Next, we are going to deal with the texture-to-particle mapping via UV coordinates. Axiom: we could address (sample) texture pixels using a 2D coordinate system - the two axes (U and V) are describing the horizontal and vertical position of our sampling head. The bottom left pixel of the image is 0,0 top right is 1,1. To assign (map) texture information to particles, we could use the first and second values (X,Y) of the 3D XYZ particle position as UV coordinate. Our particles are already arranged on a 2D plane / rectangular grid. All we need to do is: read-in particle positions and transform the values in a way that min-max coordinate values fit the 0-1 range. To perform this transformation, we'll need scaling (multiplication) and offsetting (addition).
Click on the tiny arrow on the right of the UV data row. Type in "break" - and choose Break Vector 2D - so we could deal with U, V separately.
Break Vector 2D:
Now, we are going to (1) pick the X value from the XYZ particle coordinates, (2) transform it and (3) use it as U. Click the arrow beside X and pick Make Float from Vector. Pick "X" as channel. Do the same with Y (V), but pick "Y" as channel.
Make float from vector:
Look at the screenshot above: we are going to use the "yellow" coloured values as U,V.
Now we are equipping our input fields with transformation tools (add, mult). Click tiny arrow, type "add", pick "Add Vector". Do this for both U,V (X,Y).
Notice that we have A and B rows now - we are adding B to A. Now, Click the tiny arrow besides _the A row_, and type in "mult", pick "Multiply Vector by Float". Do this for both U,V (X,Y). We should end up like this (see pic below).
Multiply Vector by Float:
We have all that we need for transforming Particle coords to UV 0-1 values - as a next step we request particle coords! Have a look at the picture above - we are going to fill the yellow coloured input fields with XYZ particle pos (using only X, Y respectively).
Click on the tiny arrow beside the input fields, go Link Inputs / Particles and pick "Particles Position".
Let's have a closer look at this Sample Texture module. Double click on the module in the stack. A graph editor (Niagara module editor) pops up.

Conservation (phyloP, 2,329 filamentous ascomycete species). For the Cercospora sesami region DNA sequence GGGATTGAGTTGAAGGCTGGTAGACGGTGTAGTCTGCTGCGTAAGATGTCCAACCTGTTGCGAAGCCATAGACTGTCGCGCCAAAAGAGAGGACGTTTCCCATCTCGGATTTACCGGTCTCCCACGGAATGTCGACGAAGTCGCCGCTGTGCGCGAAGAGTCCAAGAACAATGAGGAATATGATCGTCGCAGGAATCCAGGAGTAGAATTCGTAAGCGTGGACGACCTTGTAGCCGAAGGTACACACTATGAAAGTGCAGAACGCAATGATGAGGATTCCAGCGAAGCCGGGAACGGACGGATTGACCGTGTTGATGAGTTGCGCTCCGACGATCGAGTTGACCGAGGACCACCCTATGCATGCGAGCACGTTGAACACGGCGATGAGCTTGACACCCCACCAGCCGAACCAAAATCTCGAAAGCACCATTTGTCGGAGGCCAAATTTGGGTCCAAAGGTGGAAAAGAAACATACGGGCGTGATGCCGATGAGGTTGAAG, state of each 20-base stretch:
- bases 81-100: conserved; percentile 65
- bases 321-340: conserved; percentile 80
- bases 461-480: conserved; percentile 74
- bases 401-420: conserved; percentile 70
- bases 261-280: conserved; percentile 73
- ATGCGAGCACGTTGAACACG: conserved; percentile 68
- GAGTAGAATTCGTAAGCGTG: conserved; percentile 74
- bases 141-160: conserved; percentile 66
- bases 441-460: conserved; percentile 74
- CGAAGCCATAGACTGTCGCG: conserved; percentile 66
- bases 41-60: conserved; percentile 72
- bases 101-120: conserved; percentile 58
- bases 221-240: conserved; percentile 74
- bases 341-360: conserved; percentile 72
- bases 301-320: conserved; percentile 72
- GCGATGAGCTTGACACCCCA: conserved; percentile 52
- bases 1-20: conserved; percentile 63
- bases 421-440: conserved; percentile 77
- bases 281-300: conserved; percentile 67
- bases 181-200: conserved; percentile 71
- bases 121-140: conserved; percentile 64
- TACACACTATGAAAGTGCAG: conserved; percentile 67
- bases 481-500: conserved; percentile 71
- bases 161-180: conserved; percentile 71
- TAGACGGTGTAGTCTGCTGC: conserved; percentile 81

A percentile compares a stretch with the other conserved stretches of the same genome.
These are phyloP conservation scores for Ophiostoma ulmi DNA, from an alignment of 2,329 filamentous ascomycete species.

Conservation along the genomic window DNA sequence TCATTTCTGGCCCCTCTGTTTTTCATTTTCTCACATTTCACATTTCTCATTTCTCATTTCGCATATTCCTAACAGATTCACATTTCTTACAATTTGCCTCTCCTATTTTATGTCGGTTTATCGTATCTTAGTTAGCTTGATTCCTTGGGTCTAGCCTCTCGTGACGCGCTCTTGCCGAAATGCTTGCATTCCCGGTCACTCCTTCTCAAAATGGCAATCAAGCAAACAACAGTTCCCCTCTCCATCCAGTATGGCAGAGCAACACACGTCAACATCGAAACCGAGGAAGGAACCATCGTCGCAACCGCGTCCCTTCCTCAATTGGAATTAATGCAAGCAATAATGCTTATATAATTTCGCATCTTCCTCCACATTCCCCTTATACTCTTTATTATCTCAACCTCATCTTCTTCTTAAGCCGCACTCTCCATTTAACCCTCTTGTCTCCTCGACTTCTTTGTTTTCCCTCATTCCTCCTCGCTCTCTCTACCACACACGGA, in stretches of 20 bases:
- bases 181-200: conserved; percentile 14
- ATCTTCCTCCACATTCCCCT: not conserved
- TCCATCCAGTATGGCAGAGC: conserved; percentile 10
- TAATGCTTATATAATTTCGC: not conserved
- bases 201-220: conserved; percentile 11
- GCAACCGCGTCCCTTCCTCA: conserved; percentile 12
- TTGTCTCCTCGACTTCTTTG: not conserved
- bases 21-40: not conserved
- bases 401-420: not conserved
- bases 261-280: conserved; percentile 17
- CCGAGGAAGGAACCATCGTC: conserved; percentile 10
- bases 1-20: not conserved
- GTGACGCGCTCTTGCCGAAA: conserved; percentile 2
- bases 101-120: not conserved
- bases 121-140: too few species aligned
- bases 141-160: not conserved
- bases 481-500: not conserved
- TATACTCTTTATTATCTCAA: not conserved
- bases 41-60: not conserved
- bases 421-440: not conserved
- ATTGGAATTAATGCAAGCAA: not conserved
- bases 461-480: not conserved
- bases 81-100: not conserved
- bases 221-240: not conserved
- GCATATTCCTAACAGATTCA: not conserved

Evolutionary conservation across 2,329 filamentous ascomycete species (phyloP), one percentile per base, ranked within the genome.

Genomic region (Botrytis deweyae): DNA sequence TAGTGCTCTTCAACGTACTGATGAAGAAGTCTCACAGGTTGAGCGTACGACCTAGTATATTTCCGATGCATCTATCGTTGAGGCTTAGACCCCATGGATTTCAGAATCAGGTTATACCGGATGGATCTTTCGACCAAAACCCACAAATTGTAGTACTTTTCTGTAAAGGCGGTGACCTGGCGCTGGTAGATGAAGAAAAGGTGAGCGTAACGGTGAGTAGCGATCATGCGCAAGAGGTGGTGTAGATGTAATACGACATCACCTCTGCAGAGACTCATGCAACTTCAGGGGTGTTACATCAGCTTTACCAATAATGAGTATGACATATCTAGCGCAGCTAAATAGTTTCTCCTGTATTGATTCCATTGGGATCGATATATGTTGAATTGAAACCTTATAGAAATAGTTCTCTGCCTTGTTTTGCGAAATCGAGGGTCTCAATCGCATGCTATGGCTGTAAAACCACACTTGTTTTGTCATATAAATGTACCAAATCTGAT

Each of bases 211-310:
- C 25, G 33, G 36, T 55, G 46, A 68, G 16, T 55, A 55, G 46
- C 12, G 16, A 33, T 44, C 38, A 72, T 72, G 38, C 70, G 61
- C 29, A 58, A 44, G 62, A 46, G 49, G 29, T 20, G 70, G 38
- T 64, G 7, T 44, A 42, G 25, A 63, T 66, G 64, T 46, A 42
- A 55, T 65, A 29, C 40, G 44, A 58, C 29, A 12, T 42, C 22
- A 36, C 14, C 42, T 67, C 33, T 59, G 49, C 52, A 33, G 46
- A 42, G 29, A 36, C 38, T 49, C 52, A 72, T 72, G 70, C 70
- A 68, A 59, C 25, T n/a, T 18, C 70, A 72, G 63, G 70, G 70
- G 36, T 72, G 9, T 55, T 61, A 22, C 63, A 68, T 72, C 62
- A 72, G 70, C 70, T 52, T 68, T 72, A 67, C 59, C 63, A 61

Sample Texture module:
Notice the first one of the two rows in the Map Set node: OUTPUT MODULE SampledColor - this is the module output, the sampled texture data, that we are going to use by other modules downstream (lower) in the module stack. Close the module editor by now. Back in the generic module stack viewer. Select the "Initialize Particle" module. Click the tiny arrow beside the "Color" input field. Go Link Inputs / Output and pick the previously seen "OUTPUT SAMPLE TEXTURE".
Init Particle - pick OUTPUT SampledColor:
We have just channeled our sampled texture data to particles - you might have noticed a change in the (by default while) paricle color in the viewport. The particles are already "textured", but the texture scaling is wrong. One more thing: set "Sprite Size" to 15 (5 by default).
We are going back to the Sample Texture module and fiddle with the particle-coords-to-UV transformation a bit. Set the float multiplier to 0.001 (scale) and the X,Y values of the offset vector to 0.5.
Particle coords to UV transformation:
Hopefully, we are ending up with our particle-grid properly colour mapped with the flowmap. Colour mapping was just a reference - this way, we are visualizing the motion vector field. Remember, colors represent speed and direction. Let's channel this data to a velocity module, then!
Click on the green plus (+) besides the Particle Spawn group header, type "velo" and pick the "Add Velocity" module. Don't worry about the warnings: click Fix Issue: in theory, this is adding a solver on the bottom of the stack - a "Solve Fores and Velocity" module should appear. If not, we are going to create one by clicking on the green plus (+) besides particle update and manually selecting it. One more thing: in our first example, we'd like to set initial particle velo - so lets drag the Add Velocity module one step UP in the stack - it should be ABOVE the "Apply initial forces" module. We should end up like this (see pic below).
Velo module added:
Check "Apply initial forces", the "Apply force to velocity" flag should be enabled. Select the Add Velocity module. Next, we are going to make a 3 channel velocity vector (XYZ) from our sampled 4 channel colour data (RGBA) and use that as module input. Remember: sampled colour data is using 50% red and green values as null points and 0% - 100% as opposite max values. This is because textures normally can NOT hold NEGATIVE values. Now... engineers like to describe velocity in the (-100%) (0%) (+100%) range... so we need to do a transformation here. Click on the tiny arrow, type "add" and pick Add Vector. Focus on row-A: tiny arrow, type "make" and select Make Vector3 from Color. Our velo input panel should look like this (see pic below).
Velo input and transform:
Click the tiny arrow beside the color input fields, go Link Inputs / Output and Select OUTPUT SampledColor. Set the added offset (vector B) to (-0.25). Click the downward-pointing little arrow below vecB, and set Scale Added Velocity to (250,-250,0). The second value is negative because silly FlowMap Painter is flipping the green channel. You could tweak particle lifetime in the "Initialize Particle" module, and emitter lifetime / recycling in the Emitter Update module. To make the particles nicely fade in-and-out, add a Scale Color module at Particle Update and draw a bell curve for alpha (using the float from curve function).
Tutorial part 1 done, press play at the timeline - looking at the viewport, our particles should start their lives with a velocity defined by our texture - in my case, they are moving in a circular flow (see pic below).
Particle velo set:
Creating a Flipbook Playing Emitter